The actress, who completed the race as a relay team with her castmates, shared how she trained for the big day and why it's totally okay that she's doubling up on carbs
Just days before the Season 3 premiere of How to Get Away with Murder (catch the much-anticipated return of Shonda Rhimes' drama this Thursday on ABC's TGIT lineup), some cast members stepped away from all the criminal cover-ups to tackle another obstacle—the Nautica Malibu Triathlon, sponsored by Equinox and held last Sunday. The goal? To raise money for the Pediatric Cancer Research Program at Children's Hospital Los Angeles.
Cast members (and friends) Karla Souza, Jack Falahee, and Alfred Enoch (or Laurel, Connor, and Wes, as you may know them on the show) stepped up to the challenge. They completed the triathlon as a relay team—Jack took on the half-mile swim, Karla crushed the 18-mile ride, and Alfred finished the race with a 4-mile run. Together they raised an impressive $14,000 for the hospital's program.
Thanks @childrensla for inspiring us to raise $14k for #pediatriccancerresearch today by running the #nauticamalibutri couldn't have done it without everyone who donated and helped us every step of the way. Special thanks to Robert Laurita, Michael Epstein, Kelsey Myers, Alice, Winnie, and the rest of the #disneyteam and MESP team. Couldn't have done it without @jackfalahee and #alfredenoch either. Love you both so much. @nauticamalibutri - 2ndplace
We caught up with Karla before the big day (which raked in more than $1.2 million for the causes) to find out what encouraged her to sign up for her first tri, how she trained for the event, and how she loves to sweat in her spare time.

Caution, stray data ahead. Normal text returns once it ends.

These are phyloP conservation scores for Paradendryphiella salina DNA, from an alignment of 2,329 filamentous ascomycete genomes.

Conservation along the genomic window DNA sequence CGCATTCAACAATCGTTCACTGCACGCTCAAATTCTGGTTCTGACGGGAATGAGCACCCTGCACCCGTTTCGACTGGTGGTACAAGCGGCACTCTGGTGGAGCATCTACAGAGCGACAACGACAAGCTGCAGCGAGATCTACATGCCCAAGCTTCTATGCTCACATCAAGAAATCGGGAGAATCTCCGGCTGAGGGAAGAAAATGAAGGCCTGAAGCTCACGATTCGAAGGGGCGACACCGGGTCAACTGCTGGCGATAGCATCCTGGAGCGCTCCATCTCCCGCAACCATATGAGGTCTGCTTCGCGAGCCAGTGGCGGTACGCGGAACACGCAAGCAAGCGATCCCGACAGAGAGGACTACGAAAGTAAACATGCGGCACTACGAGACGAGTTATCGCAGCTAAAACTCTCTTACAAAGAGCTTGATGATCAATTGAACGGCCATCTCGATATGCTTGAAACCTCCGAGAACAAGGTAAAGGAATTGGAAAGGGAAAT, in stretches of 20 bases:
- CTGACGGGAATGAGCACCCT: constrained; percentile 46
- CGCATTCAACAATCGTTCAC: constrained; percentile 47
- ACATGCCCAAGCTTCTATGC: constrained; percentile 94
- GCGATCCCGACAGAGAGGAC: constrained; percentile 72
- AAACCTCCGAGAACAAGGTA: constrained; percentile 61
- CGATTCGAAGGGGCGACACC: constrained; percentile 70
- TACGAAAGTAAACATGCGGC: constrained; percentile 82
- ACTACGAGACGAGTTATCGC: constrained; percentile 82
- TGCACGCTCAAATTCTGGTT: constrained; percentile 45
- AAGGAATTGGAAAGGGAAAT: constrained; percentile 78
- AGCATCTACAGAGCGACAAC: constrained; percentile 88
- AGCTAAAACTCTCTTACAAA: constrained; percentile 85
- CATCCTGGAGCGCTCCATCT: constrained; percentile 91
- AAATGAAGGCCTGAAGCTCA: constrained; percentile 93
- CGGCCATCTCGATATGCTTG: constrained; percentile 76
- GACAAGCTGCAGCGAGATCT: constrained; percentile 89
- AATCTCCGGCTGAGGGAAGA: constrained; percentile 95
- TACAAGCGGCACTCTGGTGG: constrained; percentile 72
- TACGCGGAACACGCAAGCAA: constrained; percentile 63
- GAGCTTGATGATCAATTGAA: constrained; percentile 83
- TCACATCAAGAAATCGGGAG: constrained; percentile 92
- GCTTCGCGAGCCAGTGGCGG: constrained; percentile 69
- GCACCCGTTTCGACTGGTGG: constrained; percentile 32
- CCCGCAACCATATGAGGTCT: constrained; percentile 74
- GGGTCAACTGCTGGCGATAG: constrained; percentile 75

SHAPE: What made you decide to sign up and train for the Nautica Malibu Triathlon this year?
Karla Souza (KS): I thought the Nautica Malibu Triathlon was a great opportunity for camaraderie and to spend more time with my friends and work family. And it was so sweet of Alfie and Jack to invite me to participate! On top of that, CHLA is an amazing cause so that was pretty influential in getting me to potentially make a fool out of myself.
SHAPE: Ever done a tri before? What about another kind of race?
KS: Never! This is my first race ever.
(If you're a beginner like Karla, these 12 Triathlon Training Tips Every Beginner Triathlete Needs to Know should help get you started.)
SHAPE: Nice! Were you always active as a kid?
KS: Yes. Growing up, I was really into gymnastics to the point that I trained for eight hours a day, Monday through Friday, for eight years. I actually got to the Junior Olympics in Mexico.
SHAPE: That's pretty impressive. What about now? What are some of your favorite ways to work out?
KS: I never in my wildest dreams had a desire to swim in the ocean—it's so cold and there are sharks!—but after training for the triathlon, and having to swim in the ocean, I'm hooked! It's such a great workout and a crazy adrenaline rush. I also cross-train with hot yoga. Biking has also been a great new workout. Plus it's been a cool new way to explore LA and see architecture and sights that I normally miss when driving my car.
SHAPE: Speaking of training—tell us what you're doing to prepare.
KS: Twice a week I go to yoga, mixing it up between 90-minute Bikram classes and yoga sculpt. Twice a week I do a half-mile ocean swim. I'll do one short high-intensity bike ride and one long-distance bike ride a week, and then I sometimes throw in a 2-mile hike with my dog once a week at Will Rogers [State Historic Park].
SHAPE: What about your eating habits? Did you need to change your diet at all to get ready for the race?
KS: My trainer Jon Brandi has been so helpful in this process. He's really into eating holistically and consuming food that works with my body and gets results. He's also taught me the trick that honey is really great for energy, so I'm adding that into my diet. And one of the great things about being so active is that I get to eat more carbs than usual because I need the energy!
SHAPE: What's been your biggest motivator during training that you'll also use during the event?
KS: For me, it's about knowing how far I can push myself—both physically and mentally. The idea of being able to do this and having people see what a fun experience it is, and maybe encouraging them to do it next year, is also pretty exciting. CHLA is an amazing cause, so to be able to help bring attention to it is really important.